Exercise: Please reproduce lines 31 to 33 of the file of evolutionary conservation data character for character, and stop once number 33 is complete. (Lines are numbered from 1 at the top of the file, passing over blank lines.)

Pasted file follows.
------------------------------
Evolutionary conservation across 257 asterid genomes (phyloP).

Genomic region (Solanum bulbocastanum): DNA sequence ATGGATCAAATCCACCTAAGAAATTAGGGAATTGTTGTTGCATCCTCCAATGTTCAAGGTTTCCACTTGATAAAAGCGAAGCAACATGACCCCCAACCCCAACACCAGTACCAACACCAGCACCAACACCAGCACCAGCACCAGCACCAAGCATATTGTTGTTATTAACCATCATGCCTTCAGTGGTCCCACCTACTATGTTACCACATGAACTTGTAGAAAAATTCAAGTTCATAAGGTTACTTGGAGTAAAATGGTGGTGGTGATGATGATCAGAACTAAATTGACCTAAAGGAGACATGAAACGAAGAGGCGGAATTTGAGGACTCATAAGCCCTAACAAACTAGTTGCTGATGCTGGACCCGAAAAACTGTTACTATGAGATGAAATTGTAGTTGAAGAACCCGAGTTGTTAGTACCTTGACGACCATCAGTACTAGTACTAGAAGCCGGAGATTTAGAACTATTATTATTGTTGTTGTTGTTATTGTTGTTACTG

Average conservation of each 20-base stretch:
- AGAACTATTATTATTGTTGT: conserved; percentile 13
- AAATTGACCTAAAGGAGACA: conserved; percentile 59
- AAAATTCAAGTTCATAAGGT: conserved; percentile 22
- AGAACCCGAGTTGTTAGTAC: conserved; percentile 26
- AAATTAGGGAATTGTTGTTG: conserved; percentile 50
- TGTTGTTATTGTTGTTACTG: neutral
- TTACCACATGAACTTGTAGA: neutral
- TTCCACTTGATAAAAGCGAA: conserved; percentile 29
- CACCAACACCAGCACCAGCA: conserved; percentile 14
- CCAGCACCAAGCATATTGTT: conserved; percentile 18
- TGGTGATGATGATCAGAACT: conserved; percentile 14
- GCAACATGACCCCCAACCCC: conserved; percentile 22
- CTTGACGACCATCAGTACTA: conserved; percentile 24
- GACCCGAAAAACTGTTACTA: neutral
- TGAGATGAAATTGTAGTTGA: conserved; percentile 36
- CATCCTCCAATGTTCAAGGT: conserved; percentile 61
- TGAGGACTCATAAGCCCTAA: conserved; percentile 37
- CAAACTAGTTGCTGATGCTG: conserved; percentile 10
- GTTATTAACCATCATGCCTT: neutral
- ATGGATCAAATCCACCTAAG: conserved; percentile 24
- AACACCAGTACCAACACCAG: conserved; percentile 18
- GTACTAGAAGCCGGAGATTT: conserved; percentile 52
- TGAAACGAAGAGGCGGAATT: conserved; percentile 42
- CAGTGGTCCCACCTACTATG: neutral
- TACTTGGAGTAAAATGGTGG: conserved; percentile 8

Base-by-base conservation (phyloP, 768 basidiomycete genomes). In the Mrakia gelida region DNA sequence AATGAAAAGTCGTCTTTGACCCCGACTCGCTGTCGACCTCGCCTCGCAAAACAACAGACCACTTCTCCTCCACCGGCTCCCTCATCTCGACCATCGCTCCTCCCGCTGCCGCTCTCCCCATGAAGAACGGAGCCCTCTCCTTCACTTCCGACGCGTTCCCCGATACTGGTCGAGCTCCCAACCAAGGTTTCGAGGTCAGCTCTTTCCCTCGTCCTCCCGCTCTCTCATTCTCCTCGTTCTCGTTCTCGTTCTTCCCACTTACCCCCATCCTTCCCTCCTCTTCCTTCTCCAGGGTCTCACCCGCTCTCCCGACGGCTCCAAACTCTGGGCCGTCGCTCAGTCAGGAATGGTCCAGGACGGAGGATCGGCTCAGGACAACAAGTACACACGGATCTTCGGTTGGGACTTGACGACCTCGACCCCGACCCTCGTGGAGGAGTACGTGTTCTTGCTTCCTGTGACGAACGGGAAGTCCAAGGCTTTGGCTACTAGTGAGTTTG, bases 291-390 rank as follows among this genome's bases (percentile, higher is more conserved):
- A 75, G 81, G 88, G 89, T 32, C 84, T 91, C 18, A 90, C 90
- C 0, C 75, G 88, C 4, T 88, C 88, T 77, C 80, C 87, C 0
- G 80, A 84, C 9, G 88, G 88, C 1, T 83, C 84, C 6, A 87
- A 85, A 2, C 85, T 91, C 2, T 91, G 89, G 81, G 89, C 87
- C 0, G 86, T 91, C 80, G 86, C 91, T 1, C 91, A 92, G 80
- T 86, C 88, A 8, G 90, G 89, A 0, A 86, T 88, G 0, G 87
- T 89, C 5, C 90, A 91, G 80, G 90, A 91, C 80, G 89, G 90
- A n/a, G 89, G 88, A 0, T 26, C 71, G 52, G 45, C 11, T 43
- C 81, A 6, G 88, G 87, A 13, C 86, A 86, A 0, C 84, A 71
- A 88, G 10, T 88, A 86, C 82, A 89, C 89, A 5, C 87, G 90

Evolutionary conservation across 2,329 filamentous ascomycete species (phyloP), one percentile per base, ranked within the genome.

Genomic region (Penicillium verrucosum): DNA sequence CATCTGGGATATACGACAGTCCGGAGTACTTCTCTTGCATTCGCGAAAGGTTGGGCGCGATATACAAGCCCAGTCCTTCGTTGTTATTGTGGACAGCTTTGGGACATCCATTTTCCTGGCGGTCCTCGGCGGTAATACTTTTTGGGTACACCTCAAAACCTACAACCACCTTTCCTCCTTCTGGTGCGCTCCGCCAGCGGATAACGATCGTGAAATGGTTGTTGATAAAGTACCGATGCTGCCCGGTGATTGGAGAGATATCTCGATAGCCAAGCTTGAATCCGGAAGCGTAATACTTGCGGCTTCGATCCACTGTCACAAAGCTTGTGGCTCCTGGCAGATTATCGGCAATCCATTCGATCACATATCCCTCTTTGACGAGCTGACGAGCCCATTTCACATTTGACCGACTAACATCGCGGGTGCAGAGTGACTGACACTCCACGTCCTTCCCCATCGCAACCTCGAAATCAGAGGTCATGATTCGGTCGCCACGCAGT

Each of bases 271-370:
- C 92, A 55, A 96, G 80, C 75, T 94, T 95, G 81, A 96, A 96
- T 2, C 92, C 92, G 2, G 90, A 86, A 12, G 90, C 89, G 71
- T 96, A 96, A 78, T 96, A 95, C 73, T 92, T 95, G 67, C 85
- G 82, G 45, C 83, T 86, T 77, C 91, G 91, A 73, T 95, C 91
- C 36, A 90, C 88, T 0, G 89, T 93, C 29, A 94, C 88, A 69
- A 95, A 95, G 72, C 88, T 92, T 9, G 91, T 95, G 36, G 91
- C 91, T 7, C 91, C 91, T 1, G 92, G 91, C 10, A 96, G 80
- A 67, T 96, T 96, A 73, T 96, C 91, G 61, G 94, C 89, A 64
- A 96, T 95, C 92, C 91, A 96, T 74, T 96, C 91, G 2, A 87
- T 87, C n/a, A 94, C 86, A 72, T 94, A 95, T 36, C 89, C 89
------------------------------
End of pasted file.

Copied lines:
- C 0, C 75, G 88, C 4, T 88, C 88, T 77, C 80, C 87, C 0
- G 80, A 84, C 9, G 88, G 88, C 1, T 83, C 84, C 6, A 87
- A 85, A 2, C 85, T 91, C 2, T 91, G 89, G 81, G 89, C 87